by Trigon Software
I first came across a demo level version of this, many Maggies ago. At that
point, it looked like so many rough but promising game engines for the
Falcon that never got finished.
However, it did have the fact that it was fully playable going in its
favour, and also that it bore some resemblance to the very long delayed
"Willies Adventures" project from New Beat. It was only a fair to middling
resemblance, mind you, as Willies was considered to be the superior product.
After the level preview, nothing more was heard of 'Blum', and it quietly
slipped out of sight thereafter.
However, in a dramatic twist of a kind which seems to be happening a lot
lately, it turns out that 'Blum' was completed, a full version exists, and
the guy behind Trigon Software, Roland Tomczak, has decided to release the
full version in the public domain! I guess that Blum did have some sort of
release originally, but never got out of France?
There is quite a lot to it, a chunky download depacks into several items,
and a lot of stuff placed in a confusing fashion, including several updates
to key files. There is even an "easy" version of the main executable, as the
game is judged by its creator to be rather on the tough side.
But eventually, you do make sense of it all, and get the files in the right
places, and you are ready to start and run the game.
This game is a child of the mid-nineties period, as I find out quickly what
it does not like. You can forget about accelerated machines, especially
CT60. It also sneezes at Nvdi, which tends not to be an issue with newer
software, and I'm not sure how well it gets on with some VGA screens either,
as it doesn't like mine!
However, if you have a Falcon connected to an RGB screen, and run it in a
fairly plain configuration, you will be fine.
Starting it up, and you get a choice of English or French, which is nice.
Overall, 'Blum' is a very Gallic flavoured game, not as much as Multi-
Briques, but close to it. Then there is a four option menu for various
combinations of Game, intro, and music, with the second two being optional
if needed. The intro only needs to be viewed once, but it is worth keeping
the music on.
Finally, we get to the main menu, where the game proper starts. Further
options, such as defining the control method, and difficulty level can be
found here. So I opt for 'easy' and Jaguar Joypad and we're ready to enter
the game at last!
Graphically, it is unchanged from the preview, at least the first level is,
and bears quite a large resemblance to the jungle levels in Willies
Adventures. If you were being unkind, you could describe Blum as a budget
version of Willies Adventures.
Blum has got balls!
This is being unkind, as there has been a reasonable effort made on the
backgrounds. The main character sprite, 'Blum', is not much more than an
animated beachball with feet, but there are some nicely drawn enemy sprites
which Blum has to avoid.
The provision of music is typical for a Falcon game from the mid nineties,
with best use being made of the audio, featuring several sumptious sounding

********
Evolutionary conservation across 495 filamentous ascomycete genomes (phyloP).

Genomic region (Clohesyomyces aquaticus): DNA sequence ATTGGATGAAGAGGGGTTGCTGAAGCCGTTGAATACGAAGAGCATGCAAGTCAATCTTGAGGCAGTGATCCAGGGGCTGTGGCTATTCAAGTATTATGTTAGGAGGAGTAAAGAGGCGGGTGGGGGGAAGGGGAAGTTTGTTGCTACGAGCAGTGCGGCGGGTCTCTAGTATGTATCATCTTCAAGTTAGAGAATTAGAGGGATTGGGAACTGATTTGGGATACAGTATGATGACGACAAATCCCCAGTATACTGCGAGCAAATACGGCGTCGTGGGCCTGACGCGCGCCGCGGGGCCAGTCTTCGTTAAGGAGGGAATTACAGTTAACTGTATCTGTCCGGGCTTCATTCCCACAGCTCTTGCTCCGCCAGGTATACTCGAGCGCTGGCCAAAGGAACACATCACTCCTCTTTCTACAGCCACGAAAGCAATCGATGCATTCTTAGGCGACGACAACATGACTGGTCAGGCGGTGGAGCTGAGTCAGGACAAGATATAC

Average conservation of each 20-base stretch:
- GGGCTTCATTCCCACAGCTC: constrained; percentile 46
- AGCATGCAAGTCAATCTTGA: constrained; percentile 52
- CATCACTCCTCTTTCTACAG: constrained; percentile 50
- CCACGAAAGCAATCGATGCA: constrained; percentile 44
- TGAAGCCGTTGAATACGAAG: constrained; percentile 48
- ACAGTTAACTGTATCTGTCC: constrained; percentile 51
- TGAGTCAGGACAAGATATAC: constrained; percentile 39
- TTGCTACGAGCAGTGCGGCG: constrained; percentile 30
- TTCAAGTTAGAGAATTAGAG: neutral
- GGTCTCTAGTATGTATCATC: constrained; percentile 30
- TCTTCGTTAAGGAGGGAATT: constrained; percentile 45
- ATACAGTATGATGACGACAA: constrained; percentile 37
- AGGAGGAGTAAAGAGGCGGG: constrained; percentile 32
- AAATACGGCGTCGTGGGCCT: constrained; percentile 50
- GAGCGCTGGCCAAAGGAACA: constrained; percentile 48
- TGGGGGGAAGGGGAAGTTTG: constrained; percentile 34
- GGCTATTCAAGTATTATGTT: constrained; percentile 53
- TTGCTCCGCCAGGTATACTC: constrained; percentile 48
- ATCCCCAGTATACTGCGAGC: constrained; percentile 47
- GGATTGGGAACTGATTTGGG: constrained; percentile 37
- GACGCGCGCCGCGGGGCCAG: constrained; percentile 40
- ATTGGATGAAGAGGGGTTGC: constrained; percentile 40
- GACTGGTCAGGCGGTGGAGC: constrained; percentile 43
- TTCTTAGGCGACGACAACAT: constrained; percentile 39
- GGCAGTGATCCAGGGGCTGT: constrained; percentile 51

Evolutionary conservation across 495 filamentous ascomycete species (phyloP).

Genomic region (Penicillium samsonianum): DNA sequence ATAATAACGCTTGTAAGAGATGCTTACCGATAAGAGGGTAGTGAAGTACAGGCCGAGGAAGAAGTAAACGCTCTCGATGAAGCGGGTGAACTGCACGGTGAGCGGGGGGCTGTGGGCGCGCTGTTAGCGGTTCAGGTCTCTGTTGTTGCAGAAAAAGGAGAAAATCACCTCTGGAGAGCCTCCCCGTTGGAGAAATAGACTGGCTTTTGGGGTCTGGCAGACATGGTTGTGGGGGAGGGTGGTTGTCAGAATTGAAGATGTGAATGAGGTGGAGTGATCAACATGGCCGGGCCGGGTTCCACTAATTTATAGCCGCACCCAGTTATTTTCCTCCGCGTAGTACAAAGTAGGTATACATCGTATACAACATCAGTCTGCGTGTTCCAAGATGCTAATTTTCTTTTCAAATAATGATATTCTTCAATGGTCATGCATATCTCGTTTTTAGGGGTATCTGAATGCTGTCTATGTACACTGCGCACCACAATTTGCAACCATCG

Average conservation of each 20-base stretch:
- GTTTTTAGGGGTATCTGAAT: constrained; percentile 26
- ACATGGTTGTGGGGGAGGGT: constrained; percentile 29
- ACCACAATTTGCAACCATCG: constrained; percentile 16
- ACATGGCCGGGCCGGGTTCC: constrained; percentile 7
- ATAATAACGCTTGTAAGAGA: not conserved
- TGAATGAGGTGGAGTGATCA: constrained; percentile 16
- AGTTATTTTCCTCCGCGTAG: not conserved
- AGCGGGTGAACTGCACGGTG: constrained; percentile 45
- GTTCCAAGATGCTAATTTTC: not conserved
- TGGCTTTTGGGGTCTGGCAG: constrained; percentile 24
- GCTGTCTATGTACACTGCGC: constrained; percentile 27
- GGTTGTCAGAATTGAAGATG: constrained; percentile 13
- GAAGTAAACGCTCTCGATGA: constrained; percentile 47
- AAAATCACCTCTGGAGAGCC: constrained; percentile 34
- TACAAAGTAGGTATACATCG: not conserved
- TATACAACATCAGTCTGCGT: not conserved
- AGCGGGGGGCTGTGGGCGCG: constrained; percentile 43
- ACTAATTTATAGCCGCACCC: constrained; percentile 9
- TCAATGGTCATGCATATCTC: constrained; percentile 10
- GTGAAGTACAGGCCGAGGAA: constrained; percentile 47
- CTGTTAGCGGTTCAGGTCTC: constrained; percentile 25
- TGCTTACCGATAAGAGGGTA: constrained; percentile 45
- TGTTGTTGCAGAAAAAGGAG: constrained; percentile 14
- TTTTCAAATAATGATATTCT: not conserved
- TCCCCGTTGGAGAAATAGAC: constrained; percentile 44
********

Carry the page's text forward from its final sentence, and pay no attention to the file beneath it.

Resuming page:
four channel modfiles,and upon listening to them more closely, even a couple
of eight channel tunes. This part of Blum is definitely not a cheap remix of
The action is classic platform adventure, as Blum has to make his way
through several levels, in order to free his beachball girlfriend Flum from
the evil wizard Dader. The usual combination of jumping and timed platforms
is featured in this game. One thing which would have been useful, would have
been an ability to dispose of some of the enemies on the way. The generally
pacifist Blum only has the ability to jump on the big end of level bosses.
The various enemies on the levels can only be avoided.
The playability is just a little bit on the wrong side of frustrating. It is
rather easy to keep getting killed in the same place, and there is usually
only ever one route or solution open to the player. There are some nasty
surprises, such as the moving platform which make a complete bollocks of the
laws of physics. Most other games would have moving platforms which carry
the player character along with them. The platforms here leave the player
behind, who has to walk to keep up with them! It is fun to realise this, the
first time around!
I would say that it is going to take a really dedicated player to get to the
end of this one.
Technically, Blum does lose out a bit in comparison with Willies Adventures
although the scrolling is mostly up to the job, apart from some hesitation
when moving between screens.
Overall, I'm pleased that this has made it out. We're still waiting for
Willies Adventures, and this is a reasonable substitute for that, and a
happy ending for one of the many Falcon games stuck in development hell. But
bear in mind, even on the easiest level, and with infinite lives, it is
tougher than the average platformer.
You can collect passcodes for completed levels on the way, but in a classic
self-foot shooting manouvre, these are shown in a multi coloured illegible
drug-crazed skinny nightmare of a font!
You might also like to know that there are some other games living in the
Trigon cellar, which should be making their way to daylight shortly! I'm
sure more reviews will follow when they do.
Another missing game has come home, hooray!
Plenty to see
Pretty tough difficulty, even on the easy mode
Rather 'passive' gameplay
Still slightly rough around the edges
CiH, for Alive Mag,May '05